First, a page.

As I stand in line at my neighborhood CVS Health, I see a brand that has dramatically embraced its core truth.
The shelves behind the cashiers, which months ago had been lined with cigarettes, are now filled with smoking cessation products. The company, which changed its name from CVS to CVS Health in September, understood that to authentically be a health-based brand it had to give up selling tobacco products—and, in turn, give up an estimated $2 billion in revenue.
An incredibly bold move for any company, but particularly bold for a market leader. The payoff, though, will be far greater than recouping their immediate revenue loss: CVS Health has poised its brand to reap great rewards for years to come as the company lives into the why behind its business.
Walk into any other pharmacy and you’ll experience pharmacists dosing out medication in the back of the store for a lot of things including chronic obstructive pulmonary disease (COPD), a serious lung disease that gradually makes it harder and harder to breathe, and a front-end cashier selling a pack of Camel cigarettes. I can’t think of any greater contradiction that completely erodes a brand. The brand falls apart when a company says it is one thing and then does the opposite.
As the first national pharmacy to make this move, CVS Health earned a lot of attention for something that was the right thing to do for some time. It may seem like an obvious choice for CVS Health, but more often than not brands foster severe contradictions that erode their equity; companies can’t (or refuse to) see past their own blinders and understand why consumers struggle to connect with them. CVS Health president and CEO Larry Merlo put it best when he said, “Tobacco products have no place in a setting where healthcare is delivered.”
The best brands are built when organizations take a deep look inside to discover what is at their core. These companies know what is truthful and authentic to their businesses—they know why every employee in the company gets out of bed in the morning and why people buy their products or services.
Aligning with why a company exists is more than just identifying a set of values; it’s establishing and articulating the organization’s core passions, values and skills and then empirically validating them by action. It’s how your beliefs guide every action every day. Expressing its core beliefs in everyday action is exactly what CVS did.
Is there more for CVS to do? Yes, but eliminating tobacco products was a great and admirable first step.
So is CVS Health a brand pioneer? No, but they are certainly in the top quartile of brands doing it right.
While not nearly as press-worthy, Nordstrom is another brand that demonstrates how core brand alignment creates action over the long haul. For a century, Nordstrom has stayed true to its core and continued to put the customer first. From the way the salespeople know shoes to their generous return policy, Nordstrom lives into its core of caring for customers every day.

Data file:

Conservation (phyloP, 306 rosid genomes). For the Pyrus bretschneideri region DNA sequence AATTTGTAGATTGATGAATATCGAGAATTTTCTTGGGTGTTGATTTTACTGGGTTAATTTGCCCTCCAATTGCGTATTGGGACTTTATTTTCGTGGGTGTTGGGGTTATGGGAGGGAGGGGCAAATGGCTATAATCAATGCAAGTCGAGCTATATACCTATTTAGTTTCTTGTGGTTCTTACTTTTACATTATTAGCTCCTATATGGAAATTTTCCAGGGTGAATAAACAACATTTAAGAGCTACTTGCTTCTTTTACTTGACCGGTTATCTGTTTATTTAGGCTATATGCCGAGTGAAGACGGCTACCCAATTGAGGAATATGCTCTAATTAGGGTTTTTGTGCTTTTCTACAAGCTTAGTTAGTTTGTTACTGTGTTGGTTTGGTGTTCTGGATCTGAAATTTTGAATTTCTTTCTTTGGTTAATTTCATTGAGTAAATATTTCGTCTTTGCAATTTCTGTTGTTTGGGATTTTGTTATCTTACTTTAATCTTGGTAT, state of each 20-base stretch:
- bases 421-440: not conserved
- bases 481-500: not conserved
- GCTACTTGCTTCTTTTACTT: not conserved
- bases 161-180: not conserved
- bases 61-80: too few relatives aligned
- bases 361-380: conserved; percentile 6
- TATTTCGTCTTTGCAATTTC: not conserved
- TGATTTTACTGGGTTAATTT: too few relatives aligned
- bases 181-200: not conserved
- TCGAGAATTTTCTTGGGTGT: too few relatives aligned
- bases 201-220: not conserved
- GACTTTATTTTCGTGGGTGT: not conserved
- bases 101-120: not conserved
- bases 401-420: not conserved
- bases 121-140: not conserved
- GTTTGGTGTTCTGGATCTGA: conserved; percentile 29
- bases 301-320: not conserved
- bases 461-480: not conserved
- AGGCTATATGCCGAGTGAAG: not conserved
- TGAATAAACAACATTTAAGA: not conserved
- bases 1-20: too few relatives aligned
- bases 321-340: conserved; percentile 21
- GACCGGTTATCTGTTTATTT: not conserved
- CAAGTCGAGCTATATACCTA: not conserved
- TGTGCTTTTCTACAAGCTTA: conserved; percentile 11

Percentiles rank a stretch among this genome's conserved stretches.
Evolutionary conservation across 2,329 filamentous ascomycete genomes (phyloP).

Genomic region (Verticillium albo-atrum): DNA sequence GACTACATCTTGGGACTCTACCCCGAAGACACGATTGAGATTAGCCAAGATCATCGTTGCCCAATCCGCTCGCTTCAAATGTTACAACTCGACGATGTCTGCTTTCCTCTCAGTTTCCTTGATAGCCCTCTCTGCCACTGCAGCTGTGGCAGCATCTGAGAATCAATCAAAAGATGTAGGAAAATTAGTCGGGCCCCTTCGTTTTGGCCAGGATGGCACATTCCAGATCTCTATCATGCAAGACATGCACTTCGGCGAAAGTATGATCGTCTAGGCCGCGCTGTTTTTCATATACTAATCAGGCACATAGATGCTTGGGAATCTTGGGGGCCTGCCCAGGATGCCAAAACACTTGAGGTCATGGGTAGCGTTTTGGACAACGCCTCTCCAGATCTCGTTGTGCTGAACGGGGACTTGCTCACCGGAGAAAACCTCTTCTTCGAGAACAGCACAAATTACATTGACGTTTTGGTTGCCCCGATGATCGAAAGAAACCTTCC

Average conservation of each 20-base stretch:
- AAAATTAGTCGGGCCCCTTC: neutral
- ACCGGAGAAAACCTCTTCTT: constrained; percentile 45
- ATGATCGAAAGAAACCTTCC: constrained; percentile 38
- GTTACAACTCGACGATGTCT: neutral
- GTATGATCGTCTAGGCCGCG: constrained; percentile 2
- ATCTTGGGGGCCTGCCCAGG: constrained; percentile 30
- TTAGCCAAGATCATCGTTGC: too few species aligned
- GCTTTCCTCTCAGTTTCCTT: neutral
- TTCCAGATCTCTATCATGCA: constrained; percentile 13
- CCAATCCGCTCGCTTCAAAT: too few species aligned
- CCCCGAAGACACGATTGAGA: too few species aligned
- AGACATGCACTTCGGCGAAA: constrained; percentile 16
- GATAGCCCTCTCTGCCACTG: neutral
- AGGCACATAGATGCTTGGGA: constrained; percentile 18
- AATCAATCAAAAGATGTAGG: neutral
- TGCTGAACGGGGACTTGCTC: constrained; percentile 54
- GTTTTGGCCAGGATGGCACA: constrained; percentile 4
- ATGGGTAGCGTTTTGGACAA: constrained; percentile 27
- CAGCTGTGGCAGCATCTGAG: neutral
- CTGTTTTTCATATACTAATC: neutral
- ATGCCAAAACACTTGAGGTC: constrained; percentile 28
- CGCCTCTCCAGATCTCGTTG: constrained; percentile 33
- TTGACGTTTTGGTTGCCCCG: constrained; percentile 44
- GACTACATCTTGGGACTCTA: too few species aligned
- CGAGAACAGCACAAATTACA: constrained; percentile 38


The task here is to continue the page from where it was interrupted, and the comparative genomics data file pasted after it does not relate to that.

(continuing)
While the marketplace and environment has changed many times over the past 100 years and forced Nordstrom to adapt, it has maintained its core focus throughout; Nordstrom customers know this and are loyal because of it.
Brands fail when the company’s core truths are not completely aligned with its internal audience, external audience and leadership’s vision. While alignment does take time, focus, patience and flexibility, it is far from unattainable.
So while CVS Health and Nordstrom are shining examples of how core brand alignment can drive positive action, let’s take a look at an example where core brand misalignment led to disaster: J.C. Penney.
J.C. Penney’s shift to a standard “Fair and square” pricing model attempted to move them away from the sale-driven bargain hunting its customers were accustomed to.
Prior, their sales had been triggers for customers to come in and engage with the brand or check out deals in the sales flyers or online.
Their consumers not only wanted low prices, they wanted to feel like they were getting a bargain. While at its core J.C. Penney remained a low-cost department store, its leadership miscalculated the importance of sales in achieving their low-cost brand perception. Plus their idea of simple pricing turned out to be quite complicated.
At the end of the day, we must always remember that all business boils down to humans interacting with humans. Businesses are organisms comprised of many people coming together for a common goal and interacting with their customers.
The ideas, emotions and beliefs of each person in a corporation, from the top executive to the most junior employee, play an important role in determining how the business behaves. Ensuring alignment throughout is critical in driving successful behaviors.
So how do you figure out what’s at the core of your business? Start by taking stock in what you are as a company. Then dig deeper. Push past what you do and how you do it and focus on why you do it.
Make it bold, but make it authentic and true and then organize your entire business around living into and aligning with that core.
Colin Lange has spent more than 15 years building businesses through brand. He cofounded Monaco Lange in 2001, an independent global brand consultancy with national and international clients including BASF, Girl Scouts of the USA and Circle K, and helped create the firm’s proprietary Brand i/oTM process, which integrates research, strategy and creative into a fast and collaborative brand development process.
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